Cover Art and Menus: 7/10
The cover for Mamma Mia is beautiful. It shows Sophie (Amanda Seyfried) holding flowers and on her wedding day, with an out of focus glistening Greek ocean behind her, bathing the entire cover in blue. It is different, and a nice change from what could have been a boring shot of the main characters from the film. It is nice and artistic and gives a feel of the movie without hitting you over the head with it. A really nice cover.
The menu is a bit more drab. The menu consists of a mix of a black background and scenes from the movie. It is not as unique or interesting as the cover, and it didn’t really seem to flow with the movie or the cover. It just seemed too generic for my tastes, given the colorful cover and movie.
- UControl (Picture In Picture/Behind The Hits) – For those of you who don’t know, UControl is Universal’s proprietary way of bringing forth details of the movie, on screen, while the movie plays itself. Included on the Mama Mia disc are a picture-in-picture set up, which allows the viewer to get many of the same interviews and extras that are elsewhere on the disc, but shown on-screen as the movie is playing. The Behind the Hits is another UControl feature, which is kind of like the VH1 Pop Up Video, with information about many of the songs and ABBA facts. I thought both were really pretty interesting.
- The Making Of Mamma Mia! The Movie – This is the obligatory making of extra. It clocks in at about 35 minutes, and really does a good job of hitting a lot of high points. It shows the respect that the actors and crew have for Meryl Streep, who basically jumped at the chance to be in the movie, after having fallen in love with the play. It also goes into detail about the fact that the movie was created by the same women who created the play, and how that brought a different sense to the movie. A decent little making of.
- Deleted Musical Number “The Name Of The Game” – Another number that was cut from the movie itself. I can’t imagine trying to choose which ABBA songs to include and which to leave out.
- Anatomy Of A Musical Number “Lay All Your Love On Me” – This was a nice short detailing the “Lay All Your Love on Me” scene from the movie. It takes place on a beach, and this just describes the detail and effort that went into the choreography and shot itself.
- Becoming A Singer – This was a really cool extra that really dove into the process of coaching the actors to sing. This showed how Bjorn Ulvaelus and Benny Anderson, of ABBA, brought the music to the screen, and it focuses on coaching the actors how to bring their music forward.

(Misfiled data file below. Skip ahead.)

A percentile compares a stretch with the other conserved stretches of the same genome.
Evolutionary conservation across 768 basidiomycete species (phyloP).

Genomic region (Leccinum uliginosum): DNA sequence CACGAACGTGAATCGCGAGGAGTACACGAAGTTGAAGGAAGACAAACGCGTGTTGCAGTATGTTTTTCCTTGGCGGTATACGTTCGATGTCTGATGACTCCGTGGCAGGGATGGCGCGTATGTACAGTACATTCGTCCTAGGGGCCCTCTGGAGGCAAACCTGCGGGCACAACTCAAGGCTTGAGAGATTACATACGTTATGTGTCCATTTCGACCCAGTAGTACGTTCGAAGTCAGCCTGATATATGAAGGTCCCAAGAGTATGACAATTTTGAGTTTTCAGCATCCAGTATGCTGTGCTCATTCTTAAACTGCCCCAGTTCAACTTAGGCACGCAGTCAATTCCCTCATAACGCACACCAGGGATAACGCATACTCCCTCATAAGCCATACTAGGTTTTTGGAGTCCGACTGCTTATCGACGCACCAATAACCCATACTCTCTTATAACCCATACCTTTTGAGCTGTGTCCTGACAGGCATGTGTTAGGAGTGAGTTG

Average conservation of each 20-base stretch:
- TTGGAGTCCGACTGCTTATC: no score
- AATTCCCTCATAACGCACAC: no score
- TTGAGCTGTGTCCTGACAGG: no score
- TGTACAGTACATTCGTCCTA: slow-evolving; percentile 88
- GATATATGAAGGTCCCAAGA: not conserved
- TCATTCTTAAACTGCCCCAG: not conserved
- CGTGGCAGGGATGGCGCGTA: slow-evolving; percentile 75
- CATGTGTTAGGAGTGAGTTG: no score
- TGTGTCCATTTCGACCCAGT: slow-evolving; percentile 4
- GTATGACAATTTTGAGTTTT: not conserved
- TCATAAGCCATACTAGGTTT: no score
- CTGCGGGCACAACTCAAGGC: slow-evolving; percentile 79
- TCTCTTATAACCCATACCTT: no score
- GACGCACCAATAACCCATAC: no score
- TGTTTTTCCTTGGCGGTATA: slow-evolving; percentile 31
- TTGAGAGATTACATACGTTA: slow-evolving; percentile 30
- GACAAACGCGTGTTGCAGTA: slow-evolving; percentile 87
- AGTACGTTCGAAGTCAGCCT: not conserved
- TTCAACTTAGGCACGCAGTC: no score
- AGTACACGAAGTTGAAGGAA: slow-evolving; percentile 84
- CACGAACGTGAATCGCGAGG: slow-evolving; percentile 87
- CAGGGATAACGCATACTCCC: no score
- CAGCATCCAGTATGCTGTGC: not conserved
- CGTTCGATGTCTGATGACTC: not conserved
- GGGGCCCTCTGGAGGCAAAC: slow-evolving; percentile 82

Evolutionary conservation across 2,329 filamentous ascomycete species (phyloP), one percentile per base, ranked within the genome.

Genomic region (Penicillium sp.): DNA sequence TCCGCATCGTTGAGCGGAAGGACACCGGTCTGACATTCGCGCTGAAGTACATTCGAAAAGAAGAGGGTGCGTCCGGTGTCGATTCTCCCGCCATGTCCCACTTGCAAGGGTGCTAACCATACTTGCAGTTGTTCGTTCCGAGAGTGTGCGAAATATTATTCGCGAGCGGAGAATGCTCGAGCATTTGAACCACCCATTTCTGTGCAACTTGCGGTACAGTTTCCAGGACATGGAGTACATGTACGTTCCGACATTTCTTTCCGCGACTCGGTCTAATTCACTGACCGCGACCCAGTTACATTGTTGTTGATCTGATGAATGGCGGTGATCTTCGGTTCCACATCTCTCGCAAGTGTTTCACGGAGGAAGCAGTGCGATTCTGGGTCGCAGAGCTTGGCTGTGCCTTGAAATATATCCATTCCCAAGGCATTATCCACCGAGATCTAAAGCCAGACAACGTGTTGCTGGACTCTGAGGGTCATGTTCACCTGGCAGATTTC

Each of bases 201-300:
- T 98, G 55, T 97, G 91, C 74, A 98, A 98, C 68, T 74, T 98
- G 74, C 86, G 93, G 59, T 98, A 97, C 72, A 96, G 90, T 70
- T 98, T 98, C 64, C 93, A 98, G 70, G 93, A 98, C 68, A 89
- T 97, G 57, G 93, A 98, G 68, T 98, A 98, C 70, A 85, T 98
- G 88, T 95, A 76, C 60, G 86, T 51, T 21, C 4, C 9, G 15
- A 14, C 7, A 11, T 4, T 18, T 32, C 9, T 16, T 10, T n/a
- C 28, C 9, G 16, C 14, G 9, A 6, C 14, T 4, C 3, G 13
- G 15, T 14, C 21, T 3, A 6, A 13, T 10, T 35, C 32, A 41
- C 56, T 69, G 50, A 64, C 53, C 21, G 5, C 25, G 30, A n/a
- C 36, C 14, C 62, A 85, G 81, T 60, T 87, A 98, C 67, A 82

- A Look Inside Mamma Mia! The Movie – This 3 minute short was a very short look at how ABBA became such a phenomenon, and the process of getting from the songs to a play, to this movie.
- Sing-Along – The sing-along section can be either turned on to display with the songs as the movie itself played, or you can select the song scenes to play outside of the movie. Basically this is karaoke with the movie, which could be fun. It is nicely presented, and can add some value to those who would love to belt out the songs, and don’t know the ABBA lyrics.
- Deleted Scenes – There were about 5 or 6 deleted scenes included, most of which are presented in very low quality video. some are interesting, but others are just strange, and therefore not really missed. They cut a long piece that detailed each of the 3 possible fathers, as they decided to accept the wedding invitations that was just plain too long. Thankfully it was left out of the movie itself.
- Outtakes – The outtakes were very, very short. I actually thought I had hit the remote to end them, as I honestly think there were only about 4 or 5 scenes total.
- Gimme! Gimme! Gimme! Music Video – This is a video from the movie which is kind of fun to watch. At the end of the day, you either can handle all of the ABBA music, or you cannot, and I may have had my fill by the time the extras rolled around.
- Bjorn Ulvaelus Cameo – This is a scene from the movie where Bjorn Ulvaelus features in the movie itself. It is during a scene where a group are singing one of the songs, and it is pretty obvious who he is, with the 70’s beard and hair. He genuinely seemed to have a good time with it.
- Feature Commentary With Director – Director Phyllida Lloyd seems to be a very even-keeled, methodical woman, who doesn’t seem to be rattled by anything. Her commentary is very detailed, and unfortunately, at times, a bit too stale. I thought her passion for the project was evident throughout the commentary, but it was a bit rough to sit through. She does focus on some of her choices for the movie, which is kind of nice.